Federal worker busted in worker’s comp fraud by… “Price is Right” appearance
posted at 10:01 pm on June 4, 2013 by Mary Katharine Ham
From my home state of North Carolina, a tale of malfeasance rooted out by the righteous whir of the big wheel:
A former Fayetteville postal carrier who was receiving worker’s compensation payments after injuring herself on the job pleaded guilty to fraud in federal court Monday.
Cathy Wrench Cashwell’s claim that she couldn’t lift mail trays into a truck due to a 2004 on-the-job shoulder injury was called into question in September 2009 when she appeared on “The Price is Right” and spun the “big wheel” twice.
According to an indictment filed in September 2012, Cashwell “raised her left arm above her head and gripped the handle with her left hand.” On a second spin, she “raised both arms above her head and gripped the same handle with both hands.”
Cashwell was also seen lifting furniture and was known to do a little ziplining.
Also from my home state, the Carolina Journal has been doing a series on tax return fraud, which the IRS hasn’t been so hot at stopping. You know, they’ve been busy documenting the family members and prayers of tiny Tea Party groups:
RALEIGH — Clinton residents Angela Christina Lainez-Flores and her daughter Karen Mejia filed fraudulent federal tax returns for refunds totaling $1.4 million from tax years 2006 through 2012, IRS special agent Bennett Strickland stated Thursday at a probable cause hearing in a Raleigh federal courtroom.
Lainez-Flores and Mejia had been charged with conspiracy to defraud the federal government by filing fraudulent income tax returns. The scheme involved fabricated identities, phony W-2 earnings statements, and the listing of dependents who do not exist. If convicted of all charges, the maximum penalty would be imprisonment for 10 years. Each woman waived her right to a detention hearing and will remain in custody until trial.
This type of crime often is referred to as Stolen Identity Refund Fraud, or SIRF, and the IRS has described it as the No. 1 tax fraud scheme for 2013. It affects an untold number of innocent taxpayers, costing the federal government billions. It relies on two weaknesses in the operations of the Internal Revenue Service: its desire to get returns to taxpayers quickly, and a timing gap in how it deals with employees and employers.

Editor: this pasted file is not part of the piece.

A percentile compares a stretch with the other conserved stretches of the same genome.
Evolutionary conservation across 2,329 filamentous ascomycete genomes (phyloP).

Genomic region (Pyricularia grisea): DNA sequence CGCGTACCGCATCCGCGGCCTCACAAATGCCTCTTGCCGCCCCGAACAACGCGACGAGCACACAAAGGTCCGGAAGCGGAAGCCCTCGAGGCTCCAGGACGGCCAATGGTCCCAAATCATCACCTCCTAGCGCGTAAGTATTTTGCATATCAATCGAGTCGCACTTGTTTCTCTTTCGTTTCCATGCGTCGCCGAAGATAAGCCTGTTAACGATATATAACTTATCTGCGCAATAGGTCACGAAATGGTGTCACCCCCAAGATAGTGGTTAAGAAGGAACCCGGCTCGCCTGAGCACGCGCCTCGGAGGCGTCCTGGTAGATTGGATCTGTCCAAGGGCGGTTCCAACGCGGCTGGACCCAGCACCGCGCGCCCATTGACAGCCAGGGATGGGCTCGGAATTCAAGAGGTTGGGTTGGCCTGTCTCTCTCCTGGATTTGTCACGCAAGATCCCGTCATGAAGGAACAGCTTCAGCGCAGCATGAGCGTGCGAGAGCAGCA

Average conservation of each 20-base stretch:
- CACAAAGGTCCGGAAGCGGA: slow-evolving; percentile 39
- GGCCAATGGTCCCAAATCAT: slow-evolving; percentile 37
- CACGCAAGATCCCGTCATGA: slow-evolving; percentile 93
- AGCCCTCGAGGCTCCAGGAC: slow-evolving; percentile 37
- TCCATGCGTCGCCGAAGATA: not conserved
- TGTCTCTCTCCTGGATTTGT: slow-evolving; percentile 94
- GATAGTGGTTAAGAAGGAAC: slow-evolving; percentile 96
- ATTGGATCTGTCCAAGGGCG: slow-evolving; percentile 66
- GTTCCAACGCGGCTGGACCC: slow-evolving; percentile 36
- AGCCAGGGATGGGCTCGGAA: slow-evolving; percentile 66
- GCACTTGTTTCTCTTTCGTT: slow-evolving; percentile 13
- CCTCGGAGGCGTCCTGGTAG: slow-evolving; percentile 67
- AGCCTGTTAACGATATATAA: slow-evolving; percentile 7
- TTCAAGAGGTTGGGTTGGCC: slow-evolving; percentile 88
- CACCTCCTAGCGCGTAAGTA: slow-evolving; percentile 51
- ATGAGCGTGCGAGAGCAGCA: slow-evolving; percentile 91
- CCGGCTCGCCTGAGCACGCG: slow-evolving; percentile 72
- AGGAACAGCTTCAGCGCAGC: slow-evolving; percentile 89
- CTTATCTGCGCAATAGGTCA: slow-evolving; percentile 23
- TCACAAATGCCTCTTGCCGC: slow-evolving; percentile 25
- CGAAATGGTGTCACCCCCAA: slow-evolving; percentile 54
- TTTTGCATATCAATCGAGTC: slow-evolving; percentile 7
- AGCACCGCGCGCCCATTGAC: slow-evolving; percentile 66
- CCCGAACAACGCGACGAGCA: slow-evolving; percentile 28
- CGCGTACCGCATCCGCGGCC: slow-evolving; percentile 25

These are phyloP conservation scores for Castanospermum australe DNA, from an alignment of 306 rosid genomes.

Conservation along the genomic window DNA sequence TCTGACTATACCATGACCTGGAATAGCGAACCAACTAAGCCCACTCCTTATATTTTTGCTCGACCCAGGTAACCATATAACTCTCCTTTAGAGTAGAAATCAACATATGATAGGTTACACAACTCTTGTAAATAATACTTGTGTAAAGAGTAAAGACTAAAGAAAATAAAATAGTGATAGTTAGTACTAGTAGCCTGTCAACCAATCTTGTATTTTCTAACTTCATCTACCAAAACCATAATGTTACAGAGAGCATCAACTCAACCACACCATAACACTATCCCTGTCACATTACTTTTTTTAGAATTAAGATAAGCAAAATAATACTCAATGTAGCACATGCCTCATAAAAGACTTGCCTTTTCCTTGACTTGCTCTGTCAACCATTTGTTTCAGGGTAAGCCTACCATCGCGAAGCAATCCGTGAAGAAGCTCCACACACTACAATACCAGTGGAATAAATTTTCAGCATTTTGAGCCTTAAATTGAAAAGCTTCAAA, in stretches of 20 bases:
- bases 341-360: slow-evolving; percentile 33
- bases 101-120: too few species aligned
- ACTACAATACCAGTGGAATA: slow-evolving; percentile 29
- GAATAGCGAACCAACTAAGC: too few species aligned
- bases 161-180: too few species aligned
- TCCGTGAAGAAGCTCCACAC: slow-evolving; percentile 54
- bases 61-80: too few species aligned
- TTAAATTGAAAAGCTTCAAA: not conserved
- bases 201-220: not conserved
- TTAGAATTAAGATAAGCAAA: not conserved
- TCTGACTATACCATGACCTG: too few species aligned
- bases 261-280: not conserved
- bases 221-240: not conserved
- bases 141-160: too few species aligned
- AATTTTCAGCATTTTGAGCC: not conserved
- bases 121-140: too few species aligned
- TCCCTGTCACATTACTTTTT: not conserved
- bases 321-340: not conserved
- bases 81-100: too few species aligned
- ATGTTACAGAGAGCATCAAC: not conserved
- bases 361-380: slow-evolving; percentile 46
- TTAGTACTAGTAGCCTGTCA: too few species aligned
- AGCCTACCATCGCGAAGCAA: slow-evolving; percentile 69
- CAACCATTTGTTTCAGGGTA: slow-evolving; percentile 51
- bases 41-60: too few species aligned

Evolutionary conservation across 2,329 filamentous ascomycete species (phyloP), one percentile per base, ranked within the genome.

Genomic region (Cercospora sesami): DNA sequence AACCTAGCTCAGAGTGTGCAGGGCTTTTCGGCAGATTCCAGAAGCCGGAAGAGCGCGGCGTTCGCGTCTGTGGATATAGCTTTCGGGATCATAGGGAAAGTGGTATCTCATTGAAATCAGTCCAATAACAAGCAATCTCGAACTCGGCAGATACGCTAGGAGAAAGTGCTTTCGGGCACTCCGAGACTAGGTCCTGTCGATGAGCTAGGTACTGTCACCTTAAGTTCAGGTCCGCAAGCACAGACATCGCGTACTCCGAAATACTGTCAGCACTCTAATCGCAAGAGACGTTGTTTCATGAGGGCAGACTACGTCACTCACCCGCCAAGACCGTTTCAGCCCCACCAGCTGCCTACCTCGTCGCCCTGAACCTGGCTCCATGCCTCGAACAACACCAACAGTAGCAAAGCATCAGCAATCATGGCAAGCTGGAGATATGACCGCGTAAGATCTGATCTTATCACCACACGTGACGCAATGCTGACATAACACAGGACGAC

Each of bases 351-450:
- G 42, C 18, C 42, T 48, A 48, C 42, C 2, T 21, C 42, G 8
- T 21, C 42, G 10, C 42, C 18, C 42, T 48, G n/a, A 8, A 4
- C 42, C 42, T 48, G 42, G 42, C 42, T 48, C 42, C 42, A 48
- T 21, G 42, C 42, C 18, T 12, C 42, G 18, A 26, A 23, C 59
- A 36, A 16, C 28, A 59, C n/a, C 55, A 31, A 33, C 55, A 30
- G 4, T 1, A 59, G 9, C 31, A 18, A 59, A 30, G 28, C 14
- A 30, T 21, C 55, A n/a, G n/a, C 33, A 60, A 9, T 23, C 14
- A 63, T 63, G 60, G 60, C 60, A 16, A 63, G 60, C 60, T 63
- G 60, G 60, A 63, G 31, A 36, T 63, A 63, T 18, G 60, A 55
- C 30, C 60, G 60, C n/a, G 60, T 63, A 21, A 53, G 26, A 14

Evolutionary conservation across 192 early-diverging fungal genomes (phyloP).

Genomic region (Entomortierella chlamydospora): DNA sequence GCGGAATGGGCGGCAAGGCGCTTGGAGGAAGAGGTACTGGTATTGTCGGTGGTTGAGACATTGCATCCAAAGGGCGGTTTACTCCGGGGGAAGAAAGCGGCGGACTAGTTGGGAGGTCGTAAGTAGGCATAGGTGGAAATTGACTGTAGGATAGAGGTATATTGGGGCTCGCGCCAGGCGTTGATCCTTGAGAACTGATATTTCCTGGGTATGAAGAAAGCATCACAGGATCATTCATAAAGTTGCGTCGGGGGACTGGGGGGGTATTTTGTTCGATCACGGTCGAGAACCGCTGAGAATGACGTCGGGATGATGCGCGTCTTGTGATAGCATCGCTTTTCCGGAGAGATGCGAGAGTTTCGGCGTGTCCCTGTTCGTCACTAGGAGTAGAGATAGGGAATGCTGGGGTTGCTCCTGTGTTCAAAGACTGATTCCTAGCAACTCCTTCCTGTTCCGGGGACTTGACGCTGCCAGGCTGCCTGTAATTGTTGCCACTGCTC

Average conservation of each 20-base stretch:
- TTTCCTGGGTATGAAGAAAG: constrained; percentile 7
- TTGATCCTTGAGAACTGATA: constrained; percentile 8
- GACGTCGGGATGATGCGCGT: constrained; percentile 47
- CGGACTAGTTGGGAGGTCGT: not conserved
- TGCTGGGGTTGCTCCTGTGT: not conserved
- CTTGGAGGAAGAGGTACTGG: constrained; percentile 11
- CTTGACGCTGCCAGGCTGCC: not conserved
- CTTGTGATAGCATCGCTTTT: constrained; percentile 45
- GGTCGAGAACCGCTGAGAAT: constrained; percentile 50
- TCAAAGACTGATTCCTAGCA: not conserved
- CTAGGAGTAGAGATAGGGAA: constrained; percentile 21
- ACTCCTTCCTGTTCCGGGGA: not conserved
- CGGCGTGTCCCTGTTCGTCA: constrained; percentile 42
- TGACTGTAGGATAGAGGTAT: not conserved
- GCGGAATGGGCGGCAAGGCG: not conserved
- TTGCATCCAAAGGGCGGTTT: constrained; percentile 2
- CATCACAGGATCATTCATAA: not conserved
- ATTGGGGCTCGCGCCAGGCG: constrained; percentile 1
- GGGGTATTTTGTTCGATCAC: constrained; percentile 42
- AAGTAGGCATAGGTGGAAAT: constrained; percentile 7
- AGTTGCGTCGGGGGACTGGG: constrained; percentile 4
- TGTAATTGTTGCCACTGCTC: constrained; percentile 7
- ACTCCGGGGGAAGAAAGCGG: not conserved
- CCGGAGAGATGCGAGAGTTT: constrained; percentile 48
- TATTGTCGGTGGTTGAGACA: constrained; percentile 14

And, let’s tie all this fraud and mismanagement in a bow, shall we, as corrupt Postal Service workers combine with an inept IRS to enable a criminal enterprise that stole millions from taxpayers:
NEWARK — Seven people, two of them U.S. Postal Service employees, have been charged in a multimillion dollar tax fraud scam that involved intercepting U.S. Treasury checks and using the ill-gotten gains to form shell corporations, purchase expensive cars and gamble in Atlantic City, officials said today.
In all, the group allegedly stole nearly $2 million in tax refunds after they bribed two Queens mail carriers to intercept the fraudulent checks between November 2011 and April 2013, U.S. Attorney Paul Fishman said.
The checks were generated using Social Security numbers stolen from residents in Puerto Rico and falsified wage information, then directed to addresses along the mail route controlled by the two crooked mail carriers, Fishman said.
Danny Werfel would like you to know he’s got everything under control and things are totally being run smoothly now. And, President Obama would like to assure you, if that’s not the case, he’ll definitely read about it in the paper eventually.